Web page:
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Modern networking for php developers - Dutch PHP conference 2015


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Many developers are stuck in the world of old-school IPv4 - it's an easy and comfortable place to be! But beneath the cosy world of PHP, your network layer has been undergoing major changes that might be outside your comfort zone. IPv6, SPDY (aka HTTP/2.0) and SSL are all important technologies that you need to get to grips with, both inside and outside PHP. This talk covers the key features of these technologies and how you can use them to improve your app's availability, performance and security.

This talk was presented at the Dutch PHP conference 2015

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Modern networking for php developers - Dutch PHP conference 2015

  1. 1. Modern networking for PHP developers Dutch PHP conference 2015 IPv6, SSL, SPDY & HTTP/2 Marcus Bointon Technical director, Synchromedia Limited &
  2. 2. SSL IPv6 SPDY & HTTP/2 There a lot to cover, so this will be a bit of a whirlwind tour!
  3. 3. IPv6 Starting at the bottom of the stack. How many of you are using IPv6 already? How many of you have deployed IPv6-only servers? We’re all familiar with IPv4 that has formed the foundation of the internet since 1978. IPv4 has served us very well, but it’s showing its age and has various shortcomings, one of which is rapidly becoming a problem. The IETF was well aware where this was going, and set about designing a replacement, and IPv6 was finally ratified in 1998. Yes, 1998! You’re not as bleeding edge as you might have thought!
  4. 4. Dutch PHP Conference 2015 Marcus Bointon IPv6 Features • Streamlined protocol headers - bigger but simpler • Stateless autoconfiguration • Built-in security (IPSec) • Jumbograms • Unicast / Multicast / Anycast • More stuff that you don’t need to care about… • 128-bit addresses Protocol headers were made simpler to improve router efficiency - smaller routing tables. Stateless autoconfiguration means devices can self-assign addresses without fear of clashes, finds gateways automatically, DHCP6 is more flexible IPSec support is built-in Jumbograms to reduce overhead on large transfers - up to 4Gb in a packet Various ways of telling it to distribute packets to one or more addresses in a group. Anycast is something like a built-in CDN. Loads more stuff that’s all buried in your stack that, as a PHP dev, you don’t need to care about But the big, big thing you do need to know is that it replaces IPv4’s 32-bit addresses with 128-bit addresses If you don’t think in binary, you might be thinking - that’s only 4 times bigger, surely we need more than that?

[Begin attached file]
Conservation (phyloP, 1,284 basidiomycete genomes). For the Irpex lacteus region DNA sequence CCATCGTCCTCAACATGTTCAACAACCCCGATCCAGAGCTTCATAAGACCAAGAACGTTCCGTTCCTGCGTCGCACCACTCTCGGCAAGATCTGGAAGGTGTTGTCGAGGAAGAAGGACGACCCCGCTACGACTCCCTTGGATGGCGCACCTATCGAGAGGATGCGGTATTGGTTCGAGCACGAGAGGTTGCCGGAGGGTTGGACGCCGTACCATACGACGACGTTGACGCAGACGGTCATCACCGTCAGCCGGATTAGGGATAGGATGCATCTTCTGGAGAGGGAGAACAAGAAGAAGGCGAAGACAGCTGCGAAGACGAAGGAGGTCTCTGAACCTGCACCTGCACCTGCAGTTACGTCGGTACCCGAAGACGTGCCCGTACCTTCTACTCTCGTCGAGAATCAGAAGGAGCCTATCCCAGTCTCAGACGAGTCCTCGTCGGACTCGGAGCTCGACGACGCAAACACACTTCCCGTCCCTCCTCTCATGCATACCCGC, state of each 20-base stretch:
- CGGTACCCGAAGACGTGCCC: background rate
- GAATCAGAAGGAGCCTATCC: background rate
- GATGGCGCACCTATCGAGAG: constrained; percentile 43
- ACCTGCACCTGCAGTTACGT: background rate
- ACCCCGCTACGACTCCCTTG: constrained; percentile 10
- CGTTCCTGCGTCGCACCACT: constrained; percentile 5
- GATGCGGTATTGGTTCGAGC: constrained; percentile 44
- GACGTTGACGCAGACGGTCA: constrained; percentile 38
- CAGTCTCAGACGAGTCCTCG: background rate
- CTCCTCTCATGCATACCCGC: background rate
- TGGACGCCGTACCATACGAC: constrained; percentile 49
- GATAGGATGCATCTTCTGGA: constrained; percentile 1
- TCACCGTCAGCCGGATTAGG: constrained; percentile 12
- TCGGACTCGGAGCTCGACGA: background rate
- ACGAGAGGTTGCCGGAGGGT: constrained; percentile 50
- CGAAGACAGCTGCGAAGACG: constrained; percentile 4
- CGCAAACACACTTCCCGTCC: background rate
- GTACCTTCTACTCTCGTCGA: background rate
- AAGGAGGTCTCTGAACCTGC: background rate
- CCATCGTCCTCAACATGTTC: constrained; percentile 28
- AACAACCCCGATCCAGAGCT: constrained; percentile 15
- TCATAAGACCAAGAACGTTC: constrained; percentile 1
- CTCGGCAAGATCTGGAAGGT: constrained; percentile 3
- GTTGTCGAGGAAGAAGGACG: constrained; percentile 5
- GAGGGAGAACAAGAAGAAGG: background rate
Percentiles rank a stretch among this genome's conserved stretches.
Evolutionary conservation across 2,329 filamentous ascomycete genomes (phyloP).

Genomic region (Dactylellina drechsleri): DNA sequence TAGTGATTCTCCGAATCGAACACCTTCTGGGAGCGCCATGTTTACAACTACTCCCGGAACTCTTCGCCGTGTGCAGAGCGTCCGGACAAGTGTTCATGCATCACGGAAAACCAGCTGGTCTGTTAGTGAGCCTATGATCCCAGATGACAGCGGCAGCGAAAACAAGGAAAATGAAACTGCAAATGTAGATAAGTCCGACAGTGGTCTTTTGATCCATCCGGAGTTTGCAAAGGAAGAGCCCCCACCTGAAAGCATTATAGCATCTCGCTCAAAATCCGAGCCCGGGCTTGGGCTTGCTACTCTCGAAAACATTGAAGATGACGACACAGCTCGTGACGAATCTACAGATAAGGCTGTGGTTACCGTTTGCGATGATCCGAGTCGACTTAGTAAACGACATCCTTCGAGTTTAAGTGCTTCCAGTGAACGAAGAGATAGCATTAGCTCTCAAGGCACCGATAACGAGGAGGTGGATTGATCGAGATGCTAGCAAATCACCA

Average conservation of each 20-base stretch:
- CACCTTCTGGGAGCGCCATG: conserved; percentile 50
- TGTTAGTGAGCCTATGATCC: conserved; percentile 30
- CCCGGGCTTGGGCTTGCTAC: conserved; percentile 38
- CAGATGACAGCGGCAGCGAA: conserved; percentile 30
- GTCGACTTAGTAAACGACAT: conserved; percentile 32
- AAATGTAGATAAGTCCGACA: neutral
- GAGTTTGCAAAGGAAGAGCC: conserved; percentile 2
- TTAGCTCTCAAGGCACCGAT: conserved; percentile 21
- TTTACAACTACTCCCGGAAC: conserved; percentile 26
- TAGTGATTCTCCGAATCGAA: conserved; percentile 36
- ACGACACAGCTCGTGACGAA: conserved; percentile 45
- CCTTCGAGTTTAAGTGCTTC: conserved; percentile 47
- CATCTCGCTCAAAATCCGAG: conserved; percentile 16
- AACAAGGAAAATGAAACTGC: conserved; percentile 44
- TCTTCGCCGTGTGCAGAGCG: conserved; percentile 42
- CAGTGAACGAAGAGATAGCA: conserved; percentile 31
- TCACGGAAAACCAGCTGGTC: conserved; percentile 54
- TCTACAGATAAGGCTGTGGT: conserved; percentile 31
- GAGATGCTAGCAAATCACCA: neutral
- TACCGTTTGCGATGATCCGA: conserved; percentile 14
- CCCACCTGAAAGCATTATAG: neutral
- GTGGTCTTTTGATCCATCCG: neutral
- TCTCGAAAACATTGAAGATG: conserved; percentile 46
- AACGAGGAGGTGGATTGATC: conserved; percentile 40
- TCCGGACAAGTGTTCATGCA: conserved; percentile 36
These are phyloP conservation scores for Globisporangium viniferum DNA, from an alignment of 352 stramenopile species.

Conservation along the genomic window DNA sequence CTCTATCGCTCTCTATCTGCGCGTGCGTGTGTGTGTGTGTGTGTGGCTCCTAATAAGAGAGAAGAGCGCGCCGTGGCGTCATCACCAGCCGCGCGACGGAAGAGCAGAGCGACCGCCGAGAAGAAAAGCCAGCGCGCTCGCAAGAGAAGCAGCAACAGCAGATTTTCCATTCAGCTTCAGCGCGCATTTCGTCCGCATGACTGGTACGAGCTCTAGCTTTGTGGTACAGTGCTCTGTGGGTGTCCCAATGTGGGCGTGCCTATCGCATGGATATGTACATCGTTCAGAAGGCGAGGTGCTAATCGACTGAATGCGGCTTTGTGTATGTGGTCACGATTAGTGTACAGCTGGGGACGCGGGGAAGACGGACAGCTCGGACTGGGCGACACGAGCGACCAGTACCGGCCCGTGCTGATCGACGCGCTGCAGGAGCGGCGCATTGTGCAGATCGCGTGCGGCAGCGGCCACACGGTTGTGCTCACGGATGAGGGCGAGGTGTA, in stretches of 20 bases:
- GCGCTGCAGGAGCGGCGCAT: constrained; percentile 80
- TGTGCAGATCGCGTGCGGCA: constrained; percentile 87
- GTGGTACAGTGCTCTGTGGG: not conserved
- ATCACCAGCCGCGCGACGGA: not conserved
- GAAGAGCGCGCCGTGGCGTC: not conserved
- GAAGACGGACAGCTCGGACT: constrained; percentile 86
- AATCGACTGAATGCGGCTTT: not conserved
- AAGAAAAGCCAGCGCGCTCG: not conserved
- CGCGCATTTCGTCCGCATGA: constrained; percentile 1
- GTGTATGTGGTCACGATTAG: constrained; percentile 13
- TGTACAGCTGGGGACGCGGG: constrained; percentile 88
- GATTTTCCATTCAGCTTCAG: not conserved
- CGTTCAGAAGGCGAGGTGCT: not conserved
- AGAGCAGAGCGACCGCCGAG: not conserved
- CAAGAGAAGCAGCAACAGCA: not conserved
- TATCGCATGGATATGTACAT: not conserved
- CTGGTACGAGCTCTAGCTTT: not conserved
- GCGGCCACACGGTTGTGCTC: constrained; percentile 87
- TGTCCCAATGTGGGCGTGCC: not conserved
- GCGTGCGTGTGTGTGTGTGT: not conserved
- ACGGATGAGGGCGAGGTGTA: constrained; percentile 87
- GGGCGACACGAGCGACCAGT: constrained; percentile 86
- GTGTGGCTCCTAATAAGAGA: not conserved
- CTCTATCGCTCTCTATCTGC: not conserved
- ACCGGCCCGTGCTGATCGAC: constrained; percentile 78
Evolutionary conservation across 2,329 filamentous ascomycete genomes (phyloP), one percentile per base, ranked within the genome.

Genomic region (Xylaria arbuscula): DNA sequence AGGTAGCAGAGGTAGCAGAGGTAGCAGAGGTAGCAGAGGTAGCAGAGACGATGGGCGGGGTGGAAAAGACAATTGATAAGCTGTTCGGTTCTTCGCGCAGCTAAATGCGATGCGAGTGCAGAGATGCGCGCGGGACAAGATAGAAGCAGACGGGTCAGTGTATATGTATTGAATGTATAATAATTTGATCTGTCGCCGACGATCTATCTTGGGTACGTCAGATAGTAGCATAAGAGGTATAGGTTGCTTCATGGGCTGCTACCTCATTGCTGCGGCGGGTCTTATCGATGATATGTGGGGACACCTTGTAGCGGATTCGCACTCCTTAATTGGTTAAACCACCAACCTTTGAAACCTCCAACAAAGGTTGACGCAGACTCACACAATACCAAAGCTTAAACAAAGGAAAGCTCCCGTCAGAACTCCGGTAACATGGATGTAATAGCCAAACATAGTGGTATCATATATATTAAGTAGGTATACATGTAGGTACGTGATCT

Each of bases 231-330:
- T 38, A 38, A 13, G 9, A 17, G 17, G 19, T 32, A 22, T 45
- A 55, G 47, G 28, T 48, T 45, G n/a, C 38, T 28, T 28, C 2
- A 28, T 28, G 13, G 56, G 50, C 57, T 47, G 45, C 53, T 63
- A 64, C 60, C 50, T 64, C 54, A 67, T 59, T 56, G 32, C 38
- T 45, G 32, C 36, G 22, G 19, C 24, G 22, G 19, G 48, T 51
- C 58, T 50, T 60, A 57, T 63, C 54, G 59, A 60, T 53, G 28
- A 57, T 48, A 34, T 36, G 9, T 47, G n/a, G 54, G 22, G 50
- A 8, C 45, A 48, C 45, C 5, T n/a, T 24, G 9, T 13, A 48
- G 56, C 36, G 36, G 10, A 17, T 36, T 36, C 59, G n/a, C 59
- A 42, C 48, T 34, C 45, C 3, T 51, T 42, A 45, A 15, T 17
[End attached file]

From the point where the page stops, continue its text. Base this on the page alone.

5. 5. 128 bits is… 340,282,366,9 20,938,463,46 3,374,607,431, 768,211,456 10^34 is a very, very big number 340 billion billion billion billion
  6. 6. Dutch PHP Conference 2015 Marcus Bointon So how big is that? • If you used a 0.25mm pixel to display each available address, how big an area would you need to display them all? • IPv4: about the size of a tennis court • IPv6: 100,000 times the size of the solar system It’s hard to get a grip on how big a number that is, so let’s relate it to something we might be able to comprehend. OK, so maybe that’s not so easy to comprehend, but at least you get the idea that it’s very, very big. If it’s any consolation, it’s much less than the number of ways you can order a pack of cards (10^67)!
  7. 7. Dutch PHP Conference 2015 Marcus Bointon IPv6 Address Allocation • Just like IPv4, but bigger • Your ISP will probably give you a /64 subnet • So you have 4 billion internets to pick your own addresses from! • Great for virtual hosting, SSL, docker containers ISPs are allocated address blocks in much the same way as for IPv4, and they will allocate them to you in a similar way, but instead of being given say, 1 IP per server, they can afford to be a bit more generous, and assign you whole net blocks from which you can choose your own addresses. Security benefit: so many addresses, address scanning becomes useless.
  8. 8. Dutch PHP Conference 2015 Marcus Bointon IPv6 Notation • We’ve got very used to IPv4’s decimal dotted-quad pattern: • That’s just not practical for IPv6 • Hexadecimal for greater density • Colons to delimit 16-bit chunks • Square brackets to wrap • [2001:0000:0000:EF22:0000:1234:5678:0001] One common practical problem with IPv6 is how you write it down. It’s new and different. A full-length IPv6 address using the IPv4 8-bit decimal notation would be up to 63 characters long. Using hex takes it down to 39, and we’ll see that can be shortened further. CIDR: Classless Inter-Domain Routing We need the square brackets to limit the start and end of the address, so that it doesn’t get confused with the common port number notation in URLs.
  9. 9. Dutch PHP Conference 2015 Marcus Bointon IPv6 Notation Shortcuts • It’s all about the zeros • Replace one sequence of one or more 0000 chunks with a double-colon • Collapse other 0000 chunks to 0 • Strip leading zeros: 0023 -> 23 • 2001:0000:0000:EF22:0000:1234:5678:0001 • 2001::EF22:0:1234:5678:1 Even with those changes, IPv6 addresses are a bit of a mouthful.